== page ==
Researchers at the London Metropolitan University used the gps enabled MotorMate driving app to monitor music’s effect on the driving behaviors of four men and four women.  Participants in the study drove 250 miles without music to establish baseline results.  During and the next 250 miles of the test, they listened to a variety of musical styles, including heavy metal, hip-hop, country, classical, and jazz.

Psychologist Dr. Simon Moore said the study resulted in some interesting findings. “Fast beats can cause excitement and arousal that can lead people to concentrate more on the music than on the road,” said Moore.  Hard-rocking dance and hip-hop songs including The Black Eyed Peas’ “Hey Mama” and Fall Out Boy’s “Dead on Arrival” topped the list of most dangerous songs to listen to while driving.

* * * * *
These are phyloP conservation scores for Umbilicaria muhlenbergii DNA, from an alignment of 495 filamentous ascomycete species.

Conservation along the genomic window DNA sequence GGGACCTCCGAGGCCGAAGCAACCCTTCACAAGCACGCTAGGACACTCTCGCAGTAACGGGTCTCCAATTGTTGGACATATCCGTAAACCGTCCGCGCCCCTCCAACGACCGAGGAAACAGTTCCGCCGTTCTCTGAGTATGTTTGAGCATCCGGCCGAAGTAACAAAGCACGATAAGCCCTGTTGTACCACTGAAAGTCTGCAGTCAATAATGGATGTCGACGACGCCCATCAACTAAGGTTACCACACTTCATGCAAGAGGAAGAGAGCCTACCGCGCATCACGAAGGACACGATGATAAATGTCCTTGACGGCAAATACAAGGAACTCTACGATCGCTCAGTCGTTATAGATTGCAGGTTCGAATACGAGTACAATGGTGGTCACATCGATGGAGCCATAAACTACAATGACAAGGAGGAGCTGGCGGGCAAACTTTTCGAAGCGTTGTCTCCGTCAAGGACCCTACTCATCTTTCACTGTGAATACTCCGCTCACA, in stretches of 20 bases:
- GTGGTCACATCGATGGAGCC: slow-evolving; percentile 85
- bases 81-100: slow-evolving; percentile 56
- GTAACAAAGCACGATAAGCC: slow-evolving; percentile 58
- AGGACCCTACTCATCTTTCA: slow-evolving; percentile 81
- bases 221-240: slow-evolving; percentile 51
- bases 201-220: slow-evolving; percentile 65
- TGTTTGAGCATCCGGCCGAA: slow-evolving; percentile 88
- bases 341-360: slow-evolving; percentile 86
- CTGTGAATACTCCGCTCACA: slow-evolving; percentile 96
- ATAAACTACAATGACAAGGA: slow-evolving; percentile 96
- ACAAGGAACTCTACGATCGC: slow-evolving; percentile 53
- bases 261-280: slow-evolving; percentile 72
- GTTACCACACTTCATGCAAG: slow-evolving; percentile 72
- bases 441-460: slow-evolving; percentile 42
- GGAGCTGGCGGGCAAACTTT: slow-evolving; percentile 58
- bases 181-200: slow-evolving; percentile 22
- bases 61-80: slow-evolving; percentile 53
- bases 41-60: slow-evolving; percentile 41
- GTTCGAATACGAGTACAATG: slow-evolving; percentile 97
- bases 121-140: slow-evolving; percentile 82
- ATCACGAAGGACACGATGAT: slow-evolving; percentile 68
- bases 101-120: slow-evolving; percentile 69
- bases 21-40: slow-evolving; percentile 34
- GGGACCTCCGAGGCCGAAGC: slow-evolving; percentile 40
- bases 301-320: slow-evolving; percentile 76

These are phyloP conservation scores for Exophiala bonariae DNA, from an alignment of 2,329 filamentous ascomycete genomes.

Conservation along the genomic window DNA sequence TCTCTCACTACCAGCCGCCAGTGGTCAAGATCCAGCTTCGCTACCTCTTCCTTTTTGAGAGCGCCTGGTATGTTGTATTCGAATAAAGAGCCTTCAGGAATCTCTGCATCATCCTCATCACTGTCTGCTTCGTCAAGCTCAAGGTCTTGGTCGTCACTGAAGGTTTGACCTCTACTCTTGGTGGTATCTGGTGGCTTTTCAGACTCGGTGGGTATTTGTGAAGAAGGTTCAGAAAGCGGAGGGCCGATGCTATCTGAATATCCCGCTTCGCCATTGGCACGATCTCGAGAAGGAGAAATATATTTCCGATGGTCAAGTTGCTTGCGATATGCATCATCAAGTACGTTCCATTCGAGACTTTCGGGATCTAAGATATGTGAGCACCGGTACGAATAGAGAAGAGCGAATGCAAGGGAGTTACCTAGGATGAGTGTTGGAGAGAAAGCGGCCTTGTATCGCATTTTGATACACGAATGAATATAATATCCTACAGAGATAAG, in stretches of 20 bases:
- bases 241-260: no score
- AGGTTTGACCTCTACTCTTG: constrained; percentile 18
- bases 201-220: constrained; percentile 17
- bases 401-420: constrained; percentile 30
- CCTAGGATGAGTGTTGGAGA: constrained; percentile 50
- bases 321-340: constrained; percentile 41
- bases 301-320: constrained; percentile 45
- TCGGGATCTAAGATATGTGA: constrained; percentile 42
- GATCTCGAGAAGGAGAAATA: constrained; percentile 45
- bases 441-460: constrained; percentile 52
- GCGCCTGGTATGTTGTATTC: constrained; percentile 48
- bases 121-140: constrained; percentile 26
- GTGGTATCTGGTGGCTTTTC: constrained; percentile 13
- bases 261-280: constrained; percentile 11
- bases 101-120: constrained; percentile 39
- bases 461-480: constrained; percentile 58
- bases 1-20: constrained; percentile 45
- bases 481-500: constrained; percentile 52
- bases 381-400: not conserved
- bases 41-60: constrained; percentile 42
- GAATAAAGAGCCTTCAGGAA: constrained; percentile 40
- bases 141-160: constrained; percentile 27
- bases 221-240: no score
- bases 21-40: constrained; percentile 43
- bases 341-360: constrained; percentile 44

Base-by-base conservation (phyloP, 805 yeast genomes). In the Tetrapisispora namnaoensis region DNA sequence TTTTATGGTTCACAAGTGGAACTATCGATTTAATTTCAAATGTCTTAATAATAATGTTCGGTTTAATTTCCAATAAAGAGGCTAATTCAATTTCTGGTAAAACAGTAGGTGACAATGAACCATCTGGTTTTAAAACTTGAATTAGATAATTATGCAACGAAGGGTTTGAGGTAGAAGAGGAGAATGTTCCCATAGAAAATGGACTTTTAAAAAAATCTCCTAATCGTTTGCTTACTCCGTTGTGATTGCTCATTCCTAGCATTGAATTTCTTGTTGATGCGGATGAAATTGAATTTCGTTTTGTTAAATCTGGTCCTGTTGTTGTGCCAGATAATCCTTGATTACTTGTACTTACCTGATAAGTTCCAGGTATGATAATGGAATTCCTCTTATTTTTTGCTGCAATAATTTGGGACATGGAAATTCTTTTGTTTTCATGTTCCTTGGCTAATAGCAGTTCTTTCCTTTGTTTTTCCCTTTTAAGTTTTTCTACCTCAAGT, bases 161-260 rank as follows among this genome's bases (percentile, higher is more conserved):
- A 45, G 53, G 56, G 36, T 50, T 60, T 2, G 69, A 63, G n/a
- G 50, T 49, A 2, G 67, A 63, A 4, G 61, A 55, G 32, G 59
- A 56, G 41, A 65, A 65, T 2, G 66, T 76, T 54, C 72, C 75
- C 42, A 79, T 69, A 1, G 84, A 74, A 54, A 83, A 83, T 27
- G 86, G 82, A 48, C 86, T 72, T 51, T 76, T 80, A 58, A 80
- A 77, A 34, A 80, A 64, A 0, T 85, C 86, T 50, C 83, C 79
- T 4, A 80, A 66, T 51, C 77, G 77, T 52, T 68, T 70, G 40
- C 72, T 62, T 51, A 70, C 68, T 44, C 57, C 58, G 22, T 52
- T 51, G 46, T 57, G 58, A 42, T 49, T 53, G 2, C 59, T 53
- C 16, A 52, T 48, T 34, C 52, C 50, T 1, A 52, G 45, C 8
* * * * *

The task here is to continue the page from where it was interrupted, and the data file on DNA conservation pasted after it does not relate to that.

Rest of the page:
Surprisingly, both male and female participants tended to drive more erratically when listening to classical music than when listening to no music.  This may have been more a matter of personal taste than the result of tempo. As Dr. Moore explained, “Listening to music you don’t like can cause stress and distraction and this also negatively affects driving.”

Regardless of the particular style or whether the music had lyrics or was instrumental music, researchers found that the safest driving tunes were those with a tempo of between 60 to 80 beats per minute, which is similar to the average human heart rate.  Moore said, “A fast tempo can cause people to subconsciously speed up to match the beat of the song.”  Listening to heavy metal music caused male participants to drive much faster and one female participant drove much more aggressively when listening to hip-hop songs.

Songs that promoted the safest driving behaviors included Elton John’s “Tiny Dancer”, Nora Jones’ “Come Away With Me”, Coldplay’s “The Scientist”, Justin Timberlake’s “Cry Me a River” and “Karma Police” by Radiohead.

Do you find that your driving is affected by the music you listen to?  Does your mood reflect the music you’re listening to, or vice versa?  Leave a comment below.